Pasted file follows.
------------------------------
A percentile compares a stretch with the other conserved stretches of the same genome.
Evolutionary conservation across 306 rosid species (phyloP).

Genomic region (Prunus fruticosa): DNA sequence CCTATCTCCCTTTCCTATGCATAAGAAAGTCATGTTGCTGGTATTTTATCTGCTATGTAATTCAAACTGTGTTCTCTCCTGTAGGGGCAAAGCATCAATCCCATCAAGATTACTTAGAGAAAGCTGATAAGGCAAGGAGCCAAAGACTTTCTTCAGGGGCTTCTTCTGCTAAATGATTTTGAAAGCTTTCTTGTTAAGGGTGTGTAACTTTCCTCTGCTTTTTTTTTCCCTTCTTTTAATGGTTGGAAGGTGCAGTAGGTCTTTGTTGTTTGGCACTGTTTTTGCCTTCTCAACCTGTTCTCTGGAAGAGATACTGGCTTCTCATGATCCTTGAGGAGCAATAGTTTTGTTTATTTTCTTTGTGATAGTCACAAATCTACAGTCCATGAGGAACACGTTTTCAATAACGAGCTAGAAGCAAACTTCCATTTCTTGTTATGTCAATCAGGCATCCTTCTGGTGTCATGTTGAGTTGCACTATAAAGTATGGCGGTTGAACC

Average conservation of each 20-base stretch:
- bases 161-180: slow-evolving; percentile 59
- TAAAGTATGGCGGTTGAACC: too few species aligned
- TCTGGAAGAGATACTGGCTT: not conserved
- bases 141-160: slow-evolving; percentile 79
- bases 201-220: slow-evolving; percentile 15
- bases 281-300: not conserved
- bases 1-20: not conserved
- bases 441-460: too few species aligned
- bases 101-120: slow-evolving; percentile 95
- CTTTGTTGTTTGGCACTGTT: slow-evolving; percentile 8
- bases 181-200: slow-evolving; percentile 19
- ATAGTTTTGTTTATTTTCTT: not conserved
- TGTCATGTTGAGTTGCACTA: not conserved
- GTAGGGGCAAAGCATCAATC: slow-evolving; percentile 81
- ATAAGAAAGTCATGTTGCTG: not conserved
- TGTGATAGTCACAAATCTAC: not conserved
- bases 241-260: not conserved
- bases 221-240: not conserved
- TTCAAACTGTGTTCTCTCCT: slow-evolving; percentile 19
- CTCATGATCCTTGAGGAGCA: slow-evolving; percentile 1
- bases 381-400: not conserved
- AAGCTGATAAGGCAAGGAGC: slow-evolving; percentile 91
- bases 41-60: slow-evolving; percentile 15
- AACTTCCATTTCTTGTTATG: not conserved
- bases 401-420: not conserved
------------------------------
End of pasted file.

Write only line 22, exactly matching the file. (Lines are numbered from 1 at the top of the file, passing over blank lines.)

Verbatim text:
- bases 221-240: not conserved